Grammar Police: Who’s That “Lady?”

I like what Nancy Sims says about political fundraisers that segregate a candidate’s supporters by gender, and although I myself have been an offender, I would add age.  Young professionals for candidate X, men for candidate Y – it is more about differentiating between multiple events than anything else, but the terminology is certainly worn out.

Here’s the invitation that put her over the edge.

ladies_for_locke

Amusing reactions to the graphics included accusations that the fashionable clip-art figures were rather like the silhouettes on big rig mud flaps (too true!), which, when combined with the word ladies, gave the invitation the feel of a “high-end” strip club.

You’ll note that I set apart “high-end” with quotation marks.  I did so to indicate an ironic use of the term, a proper use of the device.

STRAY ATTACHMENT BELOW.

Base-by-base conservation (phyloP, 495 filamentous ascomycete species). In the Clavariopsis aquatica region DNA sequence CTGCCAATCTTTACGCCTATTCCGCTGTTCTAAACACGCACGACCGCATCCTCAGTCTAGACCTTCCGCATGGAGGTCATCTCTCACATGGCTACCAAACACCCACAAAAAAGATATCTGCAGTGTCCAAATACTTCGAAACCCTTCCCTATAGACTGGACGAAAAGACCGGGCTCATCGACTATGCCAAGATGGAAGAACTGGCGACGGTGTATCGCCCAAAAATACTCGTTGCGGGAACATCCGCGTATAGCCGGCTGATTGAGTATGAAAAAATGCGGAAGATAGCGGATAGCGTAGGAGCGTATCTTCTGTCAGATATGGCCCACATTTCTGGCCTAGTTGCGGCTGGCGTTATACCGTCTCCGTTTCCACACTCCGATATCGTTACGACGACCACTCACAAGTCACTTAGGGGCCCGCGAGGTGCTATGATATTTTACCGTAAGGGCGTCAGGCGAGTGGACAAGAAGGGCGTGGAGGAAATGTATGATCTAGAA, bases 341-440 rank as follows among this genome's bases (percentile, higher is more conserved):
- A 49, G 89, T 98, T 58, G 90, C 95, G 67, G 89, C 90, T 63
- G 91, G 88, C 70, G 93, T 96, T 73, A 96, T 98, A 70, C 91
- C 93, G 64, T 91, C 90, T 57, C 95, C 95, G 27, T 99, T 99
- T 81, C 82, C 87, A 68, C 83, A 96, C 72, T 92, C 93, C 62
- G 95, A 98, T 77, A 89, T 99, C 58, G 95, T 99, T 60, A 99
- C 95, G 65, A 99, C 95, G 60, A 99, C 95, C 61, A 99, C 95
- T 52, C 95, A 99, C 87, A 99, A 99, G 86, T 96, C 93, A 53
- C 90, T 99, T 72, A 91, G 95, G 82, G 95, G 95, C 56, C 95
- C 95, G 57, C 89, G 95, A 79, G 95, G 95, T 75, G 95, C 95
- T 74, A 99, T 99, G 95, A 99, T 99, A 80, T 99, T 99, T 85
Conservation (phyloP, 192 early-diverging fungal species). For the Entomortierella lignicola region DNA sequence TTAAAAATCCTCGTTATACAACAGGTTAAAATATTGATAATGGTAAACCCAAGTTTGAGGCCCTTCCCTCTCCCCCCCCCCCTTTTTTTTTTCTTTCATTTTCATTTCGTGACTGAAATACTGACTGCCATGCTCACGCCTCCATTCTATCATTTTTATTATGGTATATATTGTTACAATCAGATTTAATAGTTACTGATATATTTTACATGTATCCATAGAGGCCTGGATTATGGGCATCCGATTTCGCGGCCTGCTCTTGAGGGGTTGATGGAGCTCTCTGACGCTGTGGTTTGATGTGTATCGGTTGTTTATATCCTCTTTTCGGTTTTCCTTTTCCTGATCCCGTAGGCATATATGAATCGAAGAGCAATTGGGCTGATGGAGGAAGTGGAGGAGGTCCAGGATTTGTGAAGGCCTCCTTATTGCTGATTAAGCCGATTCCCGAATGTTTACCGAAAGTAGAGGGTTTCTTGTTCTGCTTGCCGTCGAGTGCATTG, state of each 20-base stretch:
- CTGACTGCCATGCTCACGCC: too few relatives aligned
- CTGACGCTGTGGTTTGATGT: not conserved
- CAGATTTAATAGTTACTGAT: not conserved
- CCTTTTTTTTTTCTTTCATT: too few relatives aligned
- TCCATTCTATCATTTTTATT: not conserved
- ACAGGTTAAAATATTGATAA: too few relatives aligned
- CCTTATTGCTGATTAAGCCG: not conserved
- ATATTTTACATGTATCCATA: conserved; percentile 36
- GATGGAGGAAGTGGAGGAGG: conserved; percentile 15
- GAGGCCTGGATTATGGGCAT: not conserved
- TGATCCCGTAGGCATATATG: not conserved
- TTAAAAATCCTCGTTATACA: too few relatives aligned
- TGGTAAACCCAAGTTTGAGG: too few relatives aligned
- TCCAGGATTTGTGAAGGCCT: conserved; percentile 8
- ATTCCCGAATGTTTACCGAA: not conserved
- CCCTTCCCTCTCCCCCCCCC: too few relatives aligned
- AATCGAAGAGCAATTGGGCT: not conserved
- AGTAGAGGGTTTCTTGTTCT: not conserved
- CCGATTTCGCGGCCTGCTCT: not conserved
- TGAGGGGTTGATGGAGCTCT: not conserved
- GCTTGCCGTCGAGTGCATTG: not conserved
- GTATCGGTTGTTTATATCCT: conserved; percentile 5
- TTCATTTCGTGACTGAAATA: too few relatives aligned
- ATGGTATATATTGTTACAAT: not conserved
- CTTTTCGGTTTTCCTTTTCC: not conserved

You will also note that the invitation sets apart two phrases with quotation marks – “Ladies for Locke,” and “Meet and Greet.”

Are we to assume ironic intent here as well?  Not really ladies?  Drag queens for Gene?  Something quite other than an innocent mix and mingle?

The bad taste police were the first to the scene, but the grammar police could not stay away.  Lose the quotation marks when you do the next draft of this invitation, or risk the scorn and mockery of those who punctuate properly.

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2 Responses to Grammar Police: Who’s That “Lady?”

  1. Shannon says:

    Wow — I couldn’t agree more with you on this. And I did a double-take when I saw the location. This invitation is so stripperesque that I read “Coronado Club” as “Colorado Club.” Oops.

    And thanks, btw, for reintroducing “mix and mangle” into the popular lexicon. Let’s hope that sticks.

  2. Pingback: Mrs. Malaprop and Madame Eggcorn « nonsequiteuse

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